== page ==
Posted Aug 6th 2014
‘Not Today’ mantra keeps Jeric Teng’s season alive
By Paolo Mariano Posted Sep 19th 2013
With 9.2 seconds left on the game clock and the University of Santo Tomas (UST) on its way to a victory over Ateneo de Manila University, Jeric Teng raised his arms before emphatically pointing to the hallowed floor of the Smart-Araneta Coliseum.
He muttered something to himself. You could easily read his lips: Not today.
The day he was pertaining to was his inevitable last game in the UAAP. Sooner or later, he’ll have to say goodbye to his illustrious collegiate career. But as he said, not today.
The Growling Tigers gained a new lease on life after escaping the Blue Eagles, 82-74 in their do-or-die match for the last ticket in the Final Four, arranging a semifinals date with top-seed National University (NU).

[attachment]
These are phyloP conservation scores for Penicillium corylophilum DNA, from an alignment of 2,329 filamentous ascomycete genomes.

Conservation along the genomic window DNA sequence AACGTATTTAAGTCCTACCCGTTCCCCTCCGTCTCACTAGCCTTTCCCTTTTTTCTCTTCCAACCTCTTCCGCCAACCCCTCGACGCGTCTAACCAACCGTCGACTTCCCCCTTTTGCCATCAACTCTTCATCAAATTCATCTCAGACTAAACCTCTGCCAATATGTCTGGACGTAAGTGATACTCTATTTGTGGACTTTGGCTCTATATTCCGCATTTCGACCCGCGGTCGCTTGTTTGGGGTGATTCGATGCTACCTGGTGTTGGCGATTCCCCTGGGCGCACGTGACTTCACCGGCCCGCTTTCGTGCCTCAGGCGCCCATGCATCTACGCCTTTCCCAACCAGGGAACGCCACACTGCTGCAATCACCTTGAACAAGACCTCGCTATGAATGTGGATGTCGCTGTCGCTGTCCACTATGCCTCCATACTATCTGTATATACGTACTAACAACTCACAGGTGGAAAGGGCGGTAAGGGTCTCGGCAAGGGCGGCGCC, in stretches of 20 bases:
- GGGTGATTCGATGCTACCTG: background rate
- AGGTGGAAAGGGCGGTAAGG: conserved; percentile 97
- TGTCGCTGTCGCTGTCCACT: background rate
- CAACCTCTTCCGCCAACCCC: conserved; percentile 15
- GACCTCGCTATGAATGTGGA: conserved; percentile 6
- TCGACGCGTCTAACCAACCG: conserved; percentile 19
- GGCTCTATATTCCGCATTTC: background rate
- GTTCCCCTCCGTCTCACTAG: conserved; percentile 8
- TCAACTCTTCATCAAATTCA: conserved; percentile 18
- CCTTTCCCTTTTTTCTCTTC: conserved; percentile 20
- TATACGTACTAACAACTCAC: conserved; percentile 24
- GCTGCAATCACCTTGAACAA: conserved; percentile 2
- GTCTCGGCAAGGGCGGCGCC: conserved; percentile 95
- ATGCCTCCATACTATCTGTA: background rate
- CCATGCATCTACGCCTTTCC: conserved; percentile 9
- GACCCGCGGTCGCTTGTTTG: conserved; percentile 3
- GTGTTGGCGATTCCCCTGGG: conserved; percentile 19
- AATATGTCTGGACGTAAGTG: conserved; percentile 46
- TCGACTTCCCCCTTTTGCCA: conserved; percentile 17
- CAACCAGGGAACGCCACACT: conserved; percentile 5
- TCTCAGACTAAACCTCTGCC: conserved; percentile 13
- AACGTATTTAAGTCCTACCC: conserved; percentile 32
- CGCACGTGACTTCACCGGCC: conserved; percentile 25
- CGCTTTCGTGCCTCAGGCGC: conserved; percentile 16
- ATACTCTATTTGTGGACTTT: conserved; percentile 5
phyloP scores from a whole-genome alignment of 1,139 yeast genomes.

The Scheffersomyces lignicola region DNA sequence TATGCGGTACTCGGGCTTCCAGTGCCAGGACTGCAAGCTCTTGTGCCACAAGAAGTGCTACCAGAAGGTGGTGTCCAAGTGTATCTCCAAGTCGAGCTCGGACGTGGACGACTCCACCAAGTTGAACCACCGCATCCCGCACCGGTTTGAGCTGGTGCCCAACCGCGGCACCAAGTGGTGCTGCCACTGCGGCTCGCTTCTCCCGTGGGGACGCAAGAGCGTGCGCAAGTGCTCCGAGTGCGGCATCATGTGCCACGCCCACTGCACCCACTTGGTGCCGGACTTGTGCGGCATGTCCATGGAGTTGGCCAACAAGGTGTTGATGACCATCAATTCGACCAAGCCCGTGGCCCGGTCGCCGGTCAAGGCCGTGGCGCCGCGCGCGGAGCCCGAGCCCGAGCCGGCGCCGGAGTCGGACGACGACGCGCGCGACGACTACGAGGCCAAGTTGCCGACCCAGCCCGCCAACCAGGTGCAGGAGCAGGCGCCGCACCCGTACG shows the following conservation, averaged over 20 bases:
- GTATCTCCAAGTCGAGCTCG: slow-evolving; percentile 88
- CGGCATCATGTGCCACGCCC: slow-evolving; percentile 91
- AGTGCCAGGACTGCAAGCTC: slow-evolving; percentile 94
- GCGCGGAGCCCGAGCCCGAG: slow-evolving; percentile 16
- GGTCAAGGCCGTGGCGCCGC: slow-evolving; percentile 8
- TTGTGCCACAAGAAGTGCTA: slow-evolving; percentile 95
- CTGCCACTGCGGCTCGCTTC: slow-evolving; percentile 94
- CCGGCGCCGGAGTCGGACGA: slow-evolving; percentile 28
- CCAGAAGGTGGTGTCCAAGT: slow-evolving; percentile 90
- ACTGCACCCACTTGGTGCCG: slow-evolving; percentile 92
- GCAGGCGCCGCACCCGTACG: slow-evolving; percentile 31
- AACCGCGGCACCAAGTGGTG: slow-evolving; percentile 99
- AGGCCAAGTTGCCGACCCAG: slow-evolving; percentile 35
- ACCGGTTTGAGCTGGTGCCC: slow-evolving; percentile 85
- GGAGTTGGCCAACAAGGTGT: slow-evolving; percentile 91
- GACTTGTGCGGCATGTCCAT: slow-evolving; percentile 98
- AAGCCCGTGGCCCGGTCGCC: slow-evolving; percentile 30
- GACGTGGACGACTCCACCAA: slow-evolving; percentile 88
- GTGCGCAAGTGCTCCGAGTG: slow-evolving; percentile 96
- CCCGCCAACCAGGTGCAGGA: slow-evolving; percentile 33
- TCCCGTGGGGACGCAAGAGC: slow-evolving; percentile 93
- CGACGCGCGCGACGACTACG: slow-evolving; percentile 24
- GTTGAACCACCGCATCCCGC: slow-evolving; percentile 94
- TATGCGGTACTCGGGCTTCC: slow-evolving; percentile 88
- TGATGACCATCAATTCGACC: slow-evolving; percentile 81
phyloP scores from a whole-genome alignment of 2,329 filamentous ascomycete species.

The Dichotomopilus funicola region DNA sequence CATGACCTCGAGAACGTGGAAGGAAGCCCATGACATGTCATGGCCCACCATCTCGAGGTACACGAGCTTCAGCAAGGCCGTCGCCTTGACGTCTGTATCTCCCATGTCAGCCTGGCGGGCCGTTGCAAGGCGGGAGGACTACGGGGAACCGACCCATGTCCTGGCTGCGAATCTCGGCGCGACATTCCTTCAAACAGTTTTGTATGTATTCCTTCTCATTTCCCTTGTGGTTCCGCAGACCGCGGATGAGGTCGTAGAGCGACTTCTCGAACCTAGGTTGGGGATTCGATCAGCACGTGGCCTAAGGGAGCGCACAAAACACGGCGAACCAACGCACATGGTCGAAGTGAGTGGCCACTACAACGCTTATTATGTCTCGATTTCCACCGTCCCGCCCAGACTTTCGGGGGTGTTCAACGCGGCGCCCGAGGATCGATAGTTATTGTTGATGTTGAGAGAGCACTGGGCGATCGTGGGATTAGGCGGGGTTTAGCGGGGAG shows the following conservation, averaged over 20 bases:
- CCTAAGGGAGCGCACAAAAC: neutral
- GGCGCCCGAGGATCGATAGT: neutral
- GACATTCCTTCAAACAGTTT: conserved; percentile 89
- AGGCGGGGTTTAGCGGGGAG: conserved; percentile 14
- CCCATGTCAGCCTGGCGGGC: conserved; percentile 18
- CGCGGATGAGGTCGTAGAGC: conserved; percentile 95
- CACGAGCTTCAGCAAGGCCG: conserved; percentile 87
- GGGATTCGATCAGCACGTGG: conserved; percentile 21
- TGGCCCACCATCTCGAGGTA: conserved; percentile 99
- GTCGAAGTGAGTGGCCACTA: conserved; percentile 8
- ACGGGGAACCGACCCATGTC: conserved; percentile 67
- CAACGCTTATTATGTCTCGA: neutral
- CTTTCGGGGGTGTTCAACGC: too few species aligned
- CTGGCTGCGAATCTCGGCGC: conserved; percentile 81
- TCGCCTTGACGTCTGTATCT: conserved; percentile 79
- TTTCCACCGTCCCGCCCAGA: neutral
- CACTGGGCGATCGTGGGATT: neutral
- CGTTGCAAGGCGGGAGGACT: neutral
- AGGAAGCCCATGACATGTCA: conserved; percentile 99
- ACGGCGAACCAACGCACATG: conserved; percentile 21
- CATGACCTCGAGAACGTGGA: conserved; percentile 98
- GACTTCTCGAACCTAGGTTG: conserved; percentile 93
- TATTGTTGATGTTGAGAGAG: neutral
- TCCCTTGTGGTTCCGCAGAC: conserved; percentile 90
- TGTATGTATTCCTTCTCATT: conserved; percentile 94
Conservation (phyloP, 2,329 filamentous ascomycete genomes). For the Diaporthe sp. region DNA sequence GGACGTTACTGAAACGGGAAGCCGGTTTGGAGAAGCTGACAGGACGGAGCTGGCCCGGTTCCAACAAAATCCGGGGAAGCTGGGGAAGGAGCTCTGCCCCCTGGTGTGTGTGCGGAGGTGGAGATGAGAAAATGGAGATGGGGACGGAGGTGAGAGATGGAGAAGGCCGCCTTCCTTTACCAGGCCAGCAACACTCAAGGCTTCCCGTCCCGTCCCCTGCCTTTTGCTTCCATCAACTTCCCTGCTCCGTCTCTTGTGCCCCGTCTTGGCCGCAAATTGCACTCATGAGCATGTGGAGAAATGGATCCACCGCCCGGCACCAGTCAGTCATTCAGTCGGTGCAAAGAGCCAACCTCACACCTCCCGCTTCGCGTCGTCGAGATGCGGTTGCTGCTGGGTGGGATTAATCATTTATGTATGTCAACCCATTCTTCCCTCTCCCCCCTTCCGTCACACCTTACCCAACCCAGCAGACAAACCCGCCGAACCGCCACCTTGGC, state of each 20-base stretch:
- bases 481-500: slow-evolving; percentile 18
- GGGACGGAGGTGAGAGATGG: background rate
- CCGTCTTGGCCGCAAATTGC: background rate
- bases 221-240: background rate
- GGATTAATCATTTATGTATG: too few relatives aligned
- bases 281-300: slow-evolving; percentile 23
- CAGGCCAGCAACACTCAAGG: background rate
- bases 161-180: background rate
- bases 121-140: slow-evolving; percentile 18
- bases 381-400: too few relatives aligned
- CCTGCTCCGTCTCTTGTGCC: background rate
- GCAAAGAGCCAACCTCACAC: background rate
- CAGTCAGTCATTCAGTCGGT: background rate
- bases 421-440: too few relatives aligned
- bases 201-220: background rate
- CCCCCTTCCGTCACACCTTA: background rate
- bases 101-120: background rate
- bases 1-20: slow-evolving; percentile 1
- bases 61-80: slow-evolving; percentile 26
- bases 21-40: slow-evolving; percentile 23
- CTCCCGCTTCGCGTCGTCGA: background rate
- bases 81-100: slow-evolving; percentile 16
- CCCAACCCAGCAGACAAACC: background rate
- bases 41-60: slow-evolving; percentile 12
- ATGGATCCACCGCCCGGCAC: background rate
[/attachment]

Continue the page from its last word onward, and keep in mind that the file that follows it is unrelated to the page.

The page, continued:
Teng led UST in crunch time, scoring 13 of his 17 points in the second half, including five clutch free throws in the final 30 seconds to seal the win and extend his numbered UAAP days.
"I didn’t want it to be my last game. I prayed that I’ll still get to play a few more games,” said Teng, who was near tears when the final buzzer sounded. "I’m just overjoyed. I’ve been through a lot this season."
Prior to the season, the fifth-year guard was expected to have an MVP-type year. After all, he tore up the summer leagues with his scoring smorgasbord. But instead, his final UAAP stint turned into a frustration-filled one.
After playing well in their first two games—both wins—Teng suffered a severe right shoulder injury against NU or more popularly known to UST fans as The Jeoff Javillonar Incident. He sat out five games before returning, incidentally, or perhaps deliberately, against the Bulldogs in the second round. But alas, The Return ended in a return to the hospital. He suffered a left hamstring injury in the second quarter and missed two more games.